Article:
At Phil’s small memorial—we took his ashes home to the ocean—a man I didn’t know who patronized Phil’s beach asked about his drinking.
Mama wants another glass of Malbec.
“Just one,” she says, motioning to her wine glass, festooned with red and golden swirling leaves.Continue reading “Full Pour by Yash Seyedbagheri “
Friday night, Nick cranks up his Spotify playlist, a plethora of Tchaikovsky. The Sleeping Beauty, Swan Lake, Eugene Onegin.
He’s home on Friday, he’s twenty-six, but he can party.Continue reading “I Love You, Man by Yash Seyedhagheri”
As an infant, I sought nourishment in bottles, draining milk with frightening speed.
Thirty-four years later, I still need my bottle, except this time they hold Merlot, Cabernet Sauvignon, and the weight of credit card debts. They hold things I shouldn’t have bought to feel like a bourgeois dandy, antique bookshelves. Old lamps that glow and create illusions of home and communion. The bottles hold awards I pursued and barely missed, than missed big time, numbers, tempers lost over teaching philosophies and politics. Apologies I can’t speak. A life of could-haves, all laid out before me, scattered puzzle pieces whose counterparts are long missing.Continue reading “Bottled by Yash Seyedbagheri”
Right out of high school after Dad died I inherited eighteen acres down the road from Mom’s house. Raye, who I now call “The Old Crow” married me quick after that. I started building for our great future. I framed the house around and over top of the trailer, then took the inside trailer wall out. We trucked in water from Mom’s place. My friend Elton and I constructed the septic tank, a fifty gallon drum with pipe holes at both ends, pushed down in a rocky hole. My brother Jackson helped lift the roof trusses. My life pinnacle topped there, Raye and I bouncing on the bed by the wood stove, sex and drink and rock and roll in the custom made residence, and then came three kids, Raye and my mighty sperm created them two girls and a boy.Continue reading “My Plea For Solitude by Harrison Kim”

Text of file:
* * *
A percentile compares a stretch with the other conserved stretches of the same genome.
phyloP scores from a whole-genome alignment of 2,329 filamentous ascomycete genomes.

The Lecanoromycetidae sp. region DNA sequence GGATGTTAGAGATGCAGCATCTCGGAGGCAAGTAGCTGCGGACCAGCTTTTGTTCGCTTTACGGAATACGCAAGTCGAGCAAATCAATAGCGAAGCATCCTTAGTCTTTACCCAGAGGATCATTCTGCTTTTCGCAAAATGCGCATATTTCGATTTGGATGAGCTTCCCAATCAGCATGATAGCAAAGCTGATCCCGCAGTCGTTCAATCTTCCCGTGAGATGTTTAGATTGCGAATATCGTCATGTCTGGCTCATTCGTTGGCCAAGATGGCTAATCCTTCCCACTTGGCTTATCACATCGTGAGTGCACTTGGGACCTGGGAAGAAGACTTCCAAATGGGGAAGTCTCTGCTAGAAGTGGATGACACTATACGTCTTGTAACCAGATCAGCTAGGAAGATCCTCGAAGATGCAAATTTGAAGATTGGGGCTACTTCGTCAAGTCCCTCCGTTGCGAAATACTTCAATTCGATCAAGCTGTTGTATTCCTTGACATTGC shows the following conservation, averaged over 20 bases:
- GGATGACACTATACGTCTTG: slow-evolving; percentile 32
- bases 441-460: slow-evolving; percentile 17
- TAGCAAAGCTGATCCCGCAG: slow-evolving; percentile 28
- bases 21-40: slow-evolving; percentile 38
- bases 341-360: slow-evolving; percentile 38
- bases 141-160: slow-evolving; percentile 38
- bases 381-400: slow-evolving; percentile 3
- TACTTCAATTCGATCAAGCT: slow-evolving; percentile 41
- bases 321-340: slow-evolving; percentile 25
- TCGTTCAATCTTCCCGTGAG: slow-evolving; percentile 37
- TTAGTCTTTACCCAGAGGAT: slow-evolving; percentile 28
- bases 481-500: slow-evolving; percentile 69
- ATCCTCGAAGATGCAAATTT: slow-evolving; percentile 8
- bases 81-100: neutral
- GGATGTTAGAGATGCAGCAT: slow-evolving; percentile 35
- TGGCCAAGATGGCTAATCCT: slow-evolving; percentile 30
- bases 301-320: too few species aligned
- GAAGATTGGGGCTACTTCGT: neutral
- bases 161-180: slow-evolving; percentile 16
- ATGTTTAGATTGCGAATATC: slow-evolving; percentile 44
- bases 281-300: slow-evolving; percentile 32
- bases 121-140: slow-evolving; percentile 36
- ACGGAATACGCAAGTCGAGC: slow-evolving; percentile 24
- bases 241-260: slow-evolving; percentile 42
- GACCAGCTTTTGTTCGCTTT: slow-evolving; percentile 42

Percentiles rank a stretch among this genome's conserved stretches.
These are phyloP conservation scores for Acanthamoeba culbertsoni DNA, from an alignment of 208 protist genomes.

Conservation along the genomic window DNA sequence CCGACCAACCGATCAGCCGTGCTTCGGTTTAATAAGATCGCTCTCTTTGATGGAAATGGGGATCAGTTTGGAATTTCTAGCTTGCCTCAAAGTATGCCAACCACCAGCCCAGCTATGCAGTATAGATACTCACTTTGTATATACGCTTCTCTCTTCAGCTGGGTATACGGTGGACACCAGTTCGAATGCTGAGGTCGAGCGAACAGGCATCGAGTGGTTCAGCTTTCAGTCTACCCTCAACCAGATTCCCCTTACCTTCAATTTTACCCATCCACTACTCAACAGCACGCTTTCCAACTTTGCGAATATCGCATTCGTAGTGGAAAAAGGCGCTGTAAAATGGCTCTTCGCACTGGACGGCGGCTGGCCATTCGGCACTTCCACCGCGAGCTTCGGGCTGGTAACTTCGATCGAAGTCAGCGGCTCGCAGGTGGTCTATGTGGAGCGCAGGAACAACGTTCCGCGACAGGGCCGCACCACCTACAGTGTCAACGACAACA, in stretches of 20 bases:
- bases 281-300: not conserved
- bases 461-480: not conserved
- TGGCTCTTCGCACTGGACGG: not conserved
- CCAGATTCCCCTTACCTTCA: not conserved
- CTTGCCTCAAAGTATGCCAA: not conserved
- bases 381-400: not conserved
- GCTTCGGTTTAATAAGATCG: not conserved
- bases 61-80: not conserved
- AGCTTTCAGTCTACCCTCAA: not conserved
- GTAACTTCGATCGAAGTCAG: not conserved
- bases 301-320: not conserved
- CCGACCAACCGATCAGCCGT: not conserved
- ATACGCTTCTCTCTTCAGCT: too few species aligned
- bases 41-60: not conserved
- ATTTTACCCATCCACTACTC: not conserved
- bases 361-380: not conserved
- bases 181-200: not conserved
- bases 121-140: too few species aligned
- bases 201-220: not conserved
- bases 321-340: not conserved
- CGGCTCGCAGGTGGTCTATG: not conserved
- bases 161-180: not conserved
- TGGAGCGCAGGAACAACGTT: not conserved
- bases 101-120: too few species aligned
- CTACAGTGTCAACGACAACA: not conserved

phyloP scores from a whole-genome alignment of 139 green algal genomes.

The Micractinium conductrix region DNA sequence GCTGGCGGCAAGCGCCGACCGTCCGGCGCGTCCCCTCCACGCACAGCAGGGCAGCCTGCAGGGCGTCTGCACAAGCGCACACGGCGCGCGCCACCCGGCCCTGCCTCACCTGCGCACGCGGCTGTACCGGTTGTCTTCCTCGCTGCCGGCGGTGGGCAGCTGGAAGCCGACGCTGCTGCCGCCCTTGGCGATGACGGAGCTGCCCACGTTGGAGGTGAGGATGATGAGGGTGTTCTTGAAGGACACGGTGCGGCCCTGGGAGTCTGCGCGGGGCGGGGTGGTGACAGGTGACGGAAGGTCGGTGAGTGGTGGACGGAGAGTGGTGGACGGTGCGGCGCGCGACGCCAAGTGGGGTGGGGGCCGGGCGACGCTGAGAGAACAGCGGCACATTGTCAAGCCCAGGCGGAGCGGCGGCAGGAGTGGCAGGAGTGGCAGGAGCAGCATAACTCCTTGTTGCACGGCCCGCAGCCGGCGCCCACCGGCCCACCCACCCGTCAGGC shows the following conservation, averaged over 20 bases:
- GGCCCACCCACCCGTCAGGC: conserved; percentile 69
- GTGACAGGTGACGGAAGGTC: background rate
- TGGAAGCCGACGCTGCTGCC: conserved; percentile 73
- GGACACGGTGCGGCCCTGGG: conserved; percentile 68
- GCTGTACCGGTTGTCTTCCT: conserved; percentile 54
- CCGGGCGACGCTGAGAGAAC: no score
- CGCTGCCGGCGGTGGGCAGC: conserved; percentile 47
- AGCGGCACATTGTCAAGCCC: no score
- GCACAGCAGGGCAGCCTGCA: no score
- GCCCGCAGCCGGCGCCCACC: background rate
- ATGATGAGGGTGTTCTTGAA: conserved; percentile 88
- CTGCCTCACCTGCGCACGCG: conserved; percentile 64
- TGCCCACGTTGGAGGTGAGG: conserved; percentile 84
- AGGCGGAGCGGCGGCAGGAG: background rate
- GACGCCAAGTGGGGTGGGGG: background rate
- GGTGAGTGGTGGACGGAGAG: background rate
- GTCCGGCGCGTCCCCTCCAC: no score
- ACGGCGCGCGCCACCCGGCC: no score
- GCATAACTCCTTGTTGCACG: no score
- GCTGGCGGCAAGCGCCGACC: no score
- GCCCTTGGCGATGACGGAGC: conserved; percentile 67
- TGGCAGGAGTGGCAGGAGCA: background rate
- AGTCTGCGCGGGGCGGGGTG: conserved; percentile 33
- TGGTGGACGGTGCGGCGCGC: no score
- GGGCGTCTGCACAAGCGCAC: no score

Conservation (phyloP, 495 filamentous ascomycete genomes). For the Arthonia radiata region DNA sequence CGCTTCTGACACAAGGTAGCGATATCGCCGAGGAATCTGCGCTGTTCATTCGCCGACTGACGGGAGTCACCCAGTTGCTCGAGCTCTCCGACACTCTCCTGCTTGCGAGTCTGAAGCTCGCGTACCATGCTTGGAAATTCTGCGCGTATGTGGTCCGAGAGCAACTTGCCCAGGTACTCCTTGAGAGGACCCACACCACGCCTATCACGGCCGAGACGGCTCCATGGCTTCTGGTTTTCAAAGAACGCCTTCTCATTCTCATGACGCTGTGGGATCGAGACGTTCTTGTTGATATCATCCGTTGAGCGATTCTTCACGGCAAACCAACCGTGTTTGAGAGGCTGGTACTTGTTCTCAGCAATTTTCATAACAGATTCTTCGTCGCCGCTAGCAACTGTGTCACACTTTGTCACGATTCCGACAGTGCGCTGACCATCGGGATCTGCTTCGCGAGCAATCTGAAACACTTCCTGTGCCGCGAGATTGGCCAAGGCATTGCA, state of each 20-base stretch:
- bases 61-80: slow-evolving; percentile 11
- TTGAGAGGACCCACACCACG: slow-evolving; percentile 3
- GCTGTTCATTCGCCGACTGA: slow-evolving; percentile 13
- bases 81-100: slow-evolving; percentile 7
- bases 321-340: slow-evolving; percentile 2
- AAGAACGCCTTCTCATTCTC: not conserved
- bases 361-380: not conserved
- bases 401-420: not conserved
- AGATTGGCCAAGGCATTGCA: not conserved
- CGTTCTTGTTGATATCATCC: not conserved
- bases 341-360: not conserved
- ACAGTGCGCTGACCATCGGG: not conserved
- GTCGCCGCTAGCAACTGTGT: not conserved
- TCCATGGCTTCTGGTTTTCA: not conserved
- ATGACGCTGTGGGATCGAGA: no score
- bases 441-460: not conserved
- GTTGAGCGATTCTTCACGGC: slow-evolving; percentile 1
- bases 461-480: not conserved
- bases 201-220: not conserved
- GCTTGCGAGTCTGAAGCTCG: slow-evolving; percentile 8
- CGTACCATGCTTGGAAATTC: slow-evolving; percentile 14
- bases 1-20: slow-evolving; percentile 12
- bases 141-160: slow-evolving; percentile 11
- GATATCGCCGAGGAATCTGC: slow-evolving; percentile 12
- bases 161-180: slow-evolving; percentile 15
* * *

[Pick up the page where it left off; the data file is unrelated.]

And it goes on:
A smooth take off and an ascent to cruising altitude set the stewardesses at work. The plane felt stuffier than usual. He was in the middle, his favorite location. He’d been at the front, not first class, but right at that front row, with all that legroom. It just didn’t suit him. He wanted to be appropriately uncomfortable, a badge of honor, a shared suffering. So here he was, middle of the plane, middle of the row. Priest to his right, old woman holding a Pomeranian on his left. He felt like he was living inside a not-that-funny-gotta-laugh-to-be-polite joke that he couldn’t remember the punch line for.
To this dying man whom the wolf already scents
And whom the crow watches.
Baudelaire, Flowers of Evil
The tip of the shovel had talked to him with a dull thud, not just through his ears, but totally. It came into his hands and up the stiffness of his arms, through the quick riot of nerves on red alert, through all passageways of recognition. It was wood! At its tip was wood, a cavernous wood, a chesty wood, an enclosing wood. Promise poised itself, much like awards’ night and names to be named. Light leaped at his back, behind his head. Down through the awesome sky of darkness he could feel a star draining, down through thirty-five years of a hole.
-I don’t know why you have to drink so much all the time.
They were sitting at a small wooden table in the kitchen. The dinner was long finished and between them were two empty plates that had been gently pushed aside, and two bottles of wine; one empty, one full.
Early evening light, what was left of it, spilled near Jack Wilkens in his one lone room in the big house, a house once flaunting and imposing in its stance, now cluttered like an old shed forgotten in a back lot, debris its main décor. Despite his reputation as the town drunk, a ne’er-do-well from the first day, an inveterate crank, there had been an instant and subtle attraction between me and the old codger, an attraction without early explanation.